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There's much here to be optimistic about.


REVIEW Candide THE SWAN THEATRE, RSC, STRATFORD-UPON-AVON IN Mark Ravenhill's latest new work at the RSC, a teenage girl live streams a family tragedy on her mobile as she attempts to save the planet and Voltaire's Candide comes back to life cryogenically.

The theatre's famous writer-in-residence uses the philosophical novel, published in 1759, as a springboard to question the sunny optimism of today's social media obsessed society.

And he goes on to ask what the world would be like if geneticists could programme all with an "optimism gene" at birth? In the opening scene of Ravenhill's Candide, we learn about the young philosopher's story in clever tableaux form when an ageing but amorous Countess hoping to cheer him up has arranged for his life to be dramatized.

Brought upon a philosophy of optimism by his professor and mentor Dr Pangloss, Candide travelled across Europe and South America facing natural disasters and misfortunes. He is now older and wiser but naively does not understand the purpose of drama and attempts to kiss the actress, who is playing his real life lost love, Cunegonde. He shouts angrily at the playwright: "You have stolen my life to torture me." Candide decides to change his story and go in search of Cunegonde.

During the course of the play we travel through parallel worlds in different time zones and the characters eventually collide. Each scene is linked by the running theme of optimism.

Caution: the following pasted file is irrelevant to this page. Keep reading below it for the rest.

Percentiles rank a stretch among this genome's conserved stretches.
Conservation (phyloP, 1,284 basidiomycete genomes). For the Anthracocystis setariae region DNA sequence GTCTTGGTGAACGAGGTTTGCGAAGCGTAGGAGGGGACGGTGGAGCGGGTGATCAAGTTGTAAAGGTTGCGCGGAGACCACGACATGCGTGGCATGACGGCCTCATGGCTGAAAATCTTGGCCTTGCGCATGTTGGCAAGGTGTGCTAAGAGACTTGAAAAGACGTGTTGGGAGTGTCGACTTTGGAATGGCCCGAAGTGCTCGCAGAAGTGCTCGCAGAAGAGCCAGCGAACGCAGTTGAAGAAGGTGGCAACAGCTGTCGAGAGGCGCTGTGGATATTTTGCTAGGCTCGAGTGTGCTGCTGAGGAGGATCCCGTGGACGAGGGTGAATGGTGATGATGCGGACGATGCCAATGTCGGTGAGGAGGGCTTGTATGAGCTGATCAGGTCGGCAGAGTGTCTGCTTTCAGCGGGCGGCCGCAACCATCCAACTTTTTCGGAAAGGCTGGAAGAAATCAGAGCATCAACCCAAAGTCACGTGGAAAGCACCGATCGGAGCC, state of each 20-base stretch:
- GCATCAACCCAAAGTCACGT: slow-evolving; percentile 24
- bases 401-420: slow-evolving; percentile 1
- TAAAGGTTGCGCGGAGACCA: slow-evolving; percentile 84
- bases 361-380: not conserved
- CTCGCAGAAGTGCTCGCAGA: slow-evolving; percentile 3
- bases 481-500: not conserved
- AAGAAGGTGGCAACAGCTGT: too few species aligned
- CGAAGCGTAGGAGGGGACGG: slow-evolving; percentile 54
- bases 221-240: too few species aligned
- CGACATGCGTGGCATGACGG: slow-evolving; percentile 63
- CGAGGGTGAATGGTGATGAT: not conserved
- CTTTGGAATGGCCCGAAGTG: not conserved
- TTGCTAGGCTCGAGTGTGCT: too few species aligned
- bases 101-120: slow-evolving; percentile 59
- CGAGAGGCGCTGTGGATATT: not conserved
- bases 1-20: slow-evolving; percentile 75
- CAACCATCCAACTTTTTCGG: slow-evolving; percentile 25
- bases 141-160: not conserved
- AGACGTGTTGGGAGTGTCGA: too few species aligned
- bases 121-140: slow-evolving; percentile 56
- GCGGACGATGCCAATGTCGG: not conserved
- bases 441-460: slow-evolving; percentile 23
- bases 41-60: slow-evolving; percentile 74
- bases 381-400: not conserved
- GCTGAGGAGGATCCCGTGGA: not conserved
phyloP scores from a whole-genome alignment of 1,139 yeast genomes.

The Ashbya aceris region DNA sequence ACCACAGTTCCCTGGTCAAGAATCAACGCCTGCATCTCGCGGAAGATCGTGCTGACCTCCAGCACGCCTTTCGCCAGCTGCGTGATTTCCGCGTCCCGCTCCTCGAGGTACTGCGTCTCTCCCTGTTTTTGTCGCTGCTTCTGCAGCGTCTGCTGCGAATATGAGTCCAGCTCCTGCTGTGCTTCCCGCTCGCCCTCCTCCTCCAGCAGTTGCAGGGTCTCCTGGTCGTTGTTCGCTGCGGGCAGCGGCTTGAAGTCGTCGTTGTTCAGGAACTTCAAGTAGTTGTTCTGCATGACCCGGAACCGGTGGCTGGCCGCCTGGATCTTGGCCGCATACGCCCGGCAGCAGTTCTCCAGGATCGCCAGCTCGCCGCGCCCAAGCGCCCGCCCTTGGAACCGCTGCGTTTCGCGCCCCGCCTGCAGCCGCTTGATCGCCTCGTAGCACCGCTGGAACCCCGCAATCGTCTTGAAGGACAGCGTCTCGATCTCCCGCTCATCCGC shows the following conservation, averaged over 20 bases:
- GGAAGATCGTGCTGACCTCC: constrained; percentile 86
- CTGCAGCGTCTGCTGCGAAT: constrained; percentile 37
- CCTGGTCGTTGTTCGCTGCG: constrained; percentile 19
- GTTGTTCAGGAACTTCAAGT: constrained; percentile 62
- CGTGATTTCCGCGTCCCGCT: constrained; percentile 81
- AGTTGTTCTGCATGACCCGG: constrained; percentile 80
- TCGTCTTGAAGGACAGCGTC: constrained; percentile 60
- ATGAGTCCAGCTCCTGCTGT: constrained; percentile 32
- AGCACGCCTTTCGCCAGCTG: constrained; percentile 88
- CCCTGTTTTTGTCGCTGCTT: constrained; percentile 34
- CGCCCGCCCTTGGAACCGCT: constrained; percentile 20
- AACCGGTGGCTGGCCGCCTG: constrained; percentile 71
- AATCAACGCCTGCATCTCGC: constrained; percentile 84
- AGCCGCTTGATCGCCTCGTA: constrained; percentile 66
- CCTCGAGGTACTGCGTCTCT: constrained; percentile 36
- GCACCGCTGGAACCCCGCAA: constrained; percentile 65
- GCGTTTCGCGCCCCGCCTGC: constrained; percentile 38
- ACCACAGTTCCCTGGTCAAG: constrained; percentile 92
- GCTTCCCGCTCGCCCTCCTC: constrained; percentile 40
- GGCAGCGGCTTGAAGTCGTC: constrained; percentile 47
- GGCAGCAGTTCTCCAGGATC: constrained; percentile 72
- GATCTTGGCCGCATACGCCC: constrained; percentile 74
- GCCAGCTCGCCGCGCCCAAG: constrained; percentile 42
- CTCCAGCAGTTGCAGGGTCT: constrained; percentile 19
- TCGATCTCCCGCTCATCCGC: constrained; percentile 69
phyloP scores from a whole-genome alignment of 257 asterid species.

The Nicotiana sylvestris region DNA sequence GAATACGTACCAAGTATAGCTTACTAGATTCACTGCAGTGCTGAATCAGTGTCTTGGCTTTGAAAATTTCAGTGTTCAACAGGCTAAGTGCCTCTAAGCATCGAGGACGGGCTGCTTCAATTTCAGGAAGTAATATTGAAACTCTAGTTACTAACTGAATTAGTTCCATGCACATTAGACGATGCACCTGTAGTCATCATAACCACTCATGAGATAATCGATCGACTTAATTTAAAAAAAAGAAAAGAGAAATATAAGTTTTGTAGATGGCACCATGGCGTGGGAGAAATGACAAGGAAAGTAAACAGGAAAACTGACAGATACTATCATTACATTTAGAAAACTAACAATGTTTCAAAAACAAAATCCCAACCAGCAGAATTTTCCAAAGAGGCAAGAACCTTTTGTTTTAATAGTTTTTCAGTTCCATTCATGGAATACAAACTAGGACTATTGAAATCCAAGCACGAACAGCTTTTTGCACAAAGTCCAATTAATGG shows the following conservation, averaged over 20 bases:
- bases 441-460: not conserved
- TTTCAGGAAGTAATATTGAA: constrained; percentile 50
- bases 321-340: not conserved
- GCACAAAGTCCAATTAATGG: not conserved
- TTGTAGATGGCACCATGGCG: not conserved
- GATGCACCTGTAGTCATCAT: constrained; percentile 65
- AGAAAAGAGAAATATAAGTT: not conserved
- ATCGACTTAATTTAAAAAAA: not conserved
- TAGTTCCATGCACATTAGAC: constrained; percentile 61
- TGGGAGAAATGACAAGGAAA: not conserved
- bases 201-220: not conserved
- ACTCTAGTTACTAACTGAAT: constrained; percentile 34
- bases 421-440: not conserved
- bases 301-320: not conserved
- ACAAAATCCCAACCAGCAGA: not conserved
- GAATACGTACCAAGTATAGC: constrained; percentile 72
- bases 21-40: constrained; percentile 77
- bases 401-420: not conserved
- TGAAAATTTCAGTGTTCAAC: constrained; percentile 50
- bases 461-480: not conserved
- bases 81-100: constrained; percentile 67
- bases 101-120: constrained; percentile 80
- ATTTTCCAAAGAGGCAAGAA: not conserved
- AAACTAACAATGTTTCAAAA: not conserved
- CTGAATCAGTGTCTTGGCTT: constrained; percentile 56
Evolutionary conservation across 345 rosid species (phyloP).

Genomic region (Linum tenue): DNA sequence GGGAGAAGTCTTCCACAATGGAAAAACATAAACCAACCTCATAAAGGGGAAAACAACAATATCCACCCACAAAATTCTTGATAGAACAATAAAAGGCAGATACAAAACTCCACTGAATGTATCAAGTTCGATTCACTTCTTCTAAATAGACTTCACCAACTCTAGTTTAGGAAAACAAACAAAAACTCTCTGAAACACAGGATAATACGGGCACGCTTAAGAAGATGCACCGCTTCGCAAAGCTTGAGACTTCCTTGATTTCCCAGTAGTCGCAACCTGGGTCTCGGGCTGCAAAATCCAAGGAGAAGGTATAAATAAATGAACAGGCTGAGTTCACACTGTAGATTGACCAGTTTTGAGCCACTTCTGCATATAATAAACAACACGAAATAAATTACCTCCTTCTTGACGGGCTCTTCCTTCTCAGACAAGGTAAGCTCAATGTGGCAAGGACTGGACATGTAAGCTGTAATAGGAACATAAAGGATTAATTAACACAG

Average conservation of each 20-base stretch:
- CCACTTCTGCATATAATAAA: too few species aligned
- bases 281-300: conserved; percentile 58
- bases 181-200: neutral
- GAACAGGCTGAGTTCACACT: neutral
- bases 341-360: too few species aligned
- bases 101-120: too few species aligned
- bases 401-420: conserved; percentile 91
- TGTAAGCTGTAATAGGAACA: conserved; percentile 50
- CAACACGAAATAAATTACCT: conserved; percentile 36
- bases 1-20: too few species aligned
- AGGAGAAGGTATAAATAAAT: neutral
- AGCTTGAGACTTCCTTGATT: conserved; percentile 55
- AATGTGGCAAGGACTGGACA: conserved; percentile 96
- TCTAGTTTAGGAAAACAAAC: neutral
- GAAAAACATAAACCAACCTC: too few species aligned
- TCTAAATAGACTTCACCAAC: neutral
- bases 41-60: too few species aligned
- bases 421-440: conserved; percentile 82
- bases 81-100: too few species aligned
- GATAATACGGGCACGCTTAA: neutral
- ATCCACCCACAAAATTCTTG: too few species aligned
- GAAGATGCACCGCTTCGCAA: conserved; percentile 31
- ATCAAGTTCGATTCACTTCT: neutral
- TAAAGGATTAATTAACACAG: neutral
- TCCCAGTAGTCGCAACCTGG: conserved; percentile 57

Candide's search for Cunegonde takes him to El Dorado, a utopian society where no-one is ever sad, greed or jealous. Its inhabitants are permanently optimistic. Candide finds he cannot live in such a world and exits on a flying sheep, comically powered by balloons and flatulence.

He ends up cryogenically frozen in the futuristic Pangloss Institute - where geneticists have isolated the "optimism gene" and can make sure it is present in every child. But will they succeed? An ingenious, thought-provoking musical play which director Lyndsey Turner, designer Soutra Gilmour and a fantastic cast bring to life a cleverly constructed piece of writing. Matthew Needham's quizzical Candide is engaging throughout. The play runs until October 26.



Ishia Bennison as Countess. Right, Katy Stephens as Sarah and Matthew Needham as Candide.
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Title Annotation:Features
Publication:Coventry Evening Telegraph (England)
Date:Sep 9, 2013
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